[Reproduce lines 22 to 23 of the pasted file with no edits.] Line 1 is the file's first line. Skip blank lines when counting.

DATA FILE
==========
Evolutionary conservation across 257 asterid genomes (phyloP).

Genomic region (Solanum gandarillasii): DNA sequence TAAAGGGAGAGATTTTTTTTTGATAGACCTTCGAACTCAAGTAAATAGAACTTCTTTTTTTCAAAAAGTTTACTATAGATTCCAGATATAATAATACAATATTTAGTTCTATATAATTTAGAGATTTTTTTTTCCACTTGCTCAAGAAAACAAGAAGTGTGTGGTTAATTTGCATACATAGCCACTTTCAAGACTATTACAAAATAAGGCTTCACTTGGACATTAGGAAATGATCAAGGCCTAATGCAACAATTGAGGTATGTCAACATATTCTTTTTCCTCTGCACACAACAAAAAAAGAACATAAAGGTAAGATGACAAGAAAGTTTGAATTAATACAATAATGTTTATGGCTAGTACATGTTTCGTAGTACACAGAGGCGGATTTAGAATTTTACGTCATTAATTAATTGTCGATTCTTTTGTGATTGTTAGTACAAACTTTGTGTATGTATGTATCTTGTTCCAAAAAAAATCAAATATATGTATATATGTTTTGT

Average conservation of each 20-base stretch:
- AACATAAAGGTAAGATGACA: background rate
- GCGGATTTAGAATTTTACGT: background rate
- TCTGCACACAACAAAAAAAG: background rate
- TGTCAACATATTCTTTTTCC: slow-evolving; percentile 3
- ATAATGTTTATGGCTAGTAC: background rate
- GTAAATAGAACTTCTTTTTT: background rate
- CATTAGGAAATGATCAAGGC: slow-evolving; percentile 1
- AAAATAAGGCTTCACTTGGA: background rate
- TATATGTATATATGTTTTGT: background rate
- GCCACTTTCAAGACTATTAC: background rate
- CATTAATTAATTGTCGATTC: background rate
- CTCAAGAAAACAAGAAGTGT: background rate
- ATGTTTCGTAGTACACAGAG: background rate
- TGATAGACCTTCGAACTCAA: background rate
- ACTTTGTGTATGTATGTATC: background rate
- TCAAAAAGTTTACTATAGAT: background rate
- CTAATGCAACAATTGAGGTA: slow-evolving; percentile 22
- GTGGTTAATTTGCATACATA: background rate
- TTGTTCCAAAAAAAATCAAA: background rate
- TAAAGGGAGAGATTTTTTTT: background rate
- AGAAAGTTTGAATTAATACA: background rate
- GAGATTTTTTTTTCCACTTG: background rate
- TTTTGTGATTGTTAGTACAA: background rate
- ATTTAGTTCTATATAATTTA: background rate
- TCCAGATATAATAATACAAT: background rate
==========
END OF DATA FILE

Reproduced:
- TTGTTCCAAAAAAAATCAAA: background rate
- TAAAGGGAGAGATTTTTTTT: background rate